B) Ecology issues

  1. Dorset Council has declared a Climate and Ecological Emergency.  As have Portland Town Council and Weymouth Town Council. Emissions of nitrogen oxides from waste incinerators are typically close (about 85 – 90%) to maximum permitted levels.  Increased nitrogen deposition on nearby protected areas of international and national importance, including the calcareous grasslands of Portland particularly sensitive to nitrogen deposition, is a real threat to the biodiversity of these areas regardless of any data the planning documentation has provided.  This is likely to be counter to the DC Climate and Ecological Emergency Strategy – the draft gives as an aim: “Dorset becomes the clean air place to live and visit”
  2. Counter to Waste Plan 2019 statement that proposals will not be approved unless the Waste Planning Authority is satisfied that there will be no adverse effects upon the integrity of European and internationally protected sites, in accordance with Policy 18 (WP 2019 9.31, Policy 6f; NPPF 174, 175, 176, Portland Neighbourhood Plan Port/EN0, Port/EN2, Port/BE6)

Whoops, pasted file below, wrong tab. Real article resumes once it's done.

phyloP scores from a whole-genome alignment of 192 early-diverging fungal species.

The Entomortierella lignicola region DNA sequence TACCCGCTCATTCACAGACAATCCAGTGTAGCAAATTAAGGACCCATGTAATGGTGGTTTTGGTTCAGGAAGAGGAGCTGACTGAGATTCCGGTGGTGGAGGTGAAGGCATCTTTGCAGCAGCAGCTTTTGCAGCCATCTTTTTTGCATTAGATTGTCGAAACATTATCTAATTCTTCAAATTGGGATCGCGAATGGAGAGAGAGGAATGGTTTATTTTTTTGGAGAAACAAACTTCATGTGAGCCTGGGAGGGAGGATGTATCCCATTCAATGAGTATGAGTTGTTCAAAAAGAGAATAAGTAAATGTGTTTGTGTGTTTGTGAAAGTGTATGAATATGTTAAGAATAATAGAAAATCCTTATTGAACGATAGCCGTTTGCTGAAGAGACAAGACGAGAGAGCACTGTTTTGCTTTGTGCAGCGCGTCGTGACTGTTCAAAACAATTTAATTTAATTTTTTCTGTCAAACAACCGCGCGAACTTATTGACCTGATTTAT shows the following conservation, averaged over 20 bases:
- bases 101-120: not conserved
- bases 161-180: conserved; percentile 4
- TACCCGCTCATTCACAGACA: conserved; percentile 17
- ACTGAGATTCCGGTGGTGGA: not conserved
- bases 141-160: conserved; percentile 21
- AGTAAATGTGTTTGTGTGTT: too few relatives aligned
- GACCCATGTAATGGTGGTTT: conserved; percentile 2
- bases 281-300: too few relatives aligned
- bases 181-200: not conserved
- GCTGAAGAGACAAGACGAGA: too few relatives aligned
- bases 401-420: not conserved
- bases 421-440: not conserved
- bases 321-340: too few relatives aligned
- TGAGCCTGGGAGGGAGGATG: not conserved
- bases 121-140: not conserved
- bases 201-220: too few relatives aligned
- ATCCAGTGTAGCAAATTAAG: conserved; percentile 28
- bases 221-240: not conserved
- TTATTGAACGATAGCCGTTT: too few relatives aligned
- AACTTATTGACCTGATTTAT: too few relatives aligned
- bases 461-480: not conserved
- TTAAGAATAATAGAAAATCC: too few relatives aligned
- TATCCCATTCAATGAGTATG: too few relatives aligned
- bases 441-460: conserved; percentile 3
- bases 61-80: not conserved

3. Source of RDF unknown, so content of RDF unknown and therefore levels and content of pollution unknown, therefore unacceptable risk to local ecology and biodiversity; precautionary principle should therefore be applied: LP ENV9; https://ec.europa.eu/environment/integration/research/newsalert/pdf/precautionary_principle_decision_making_under_uncertainty_FB18_en.pdf
  4. Potential harm from pollutants to important, rare and unique ecology in a range of international (SAC), national (SSSI)and local (SNCI) designated sites on Portland
  5. Potential harm to ecology of Chesil Beach and the Fleet Special Protection Area

Potential harm to ecology of Portland Harbour, a Sensitive Marine Area, and to nearby Marine Conservation Zones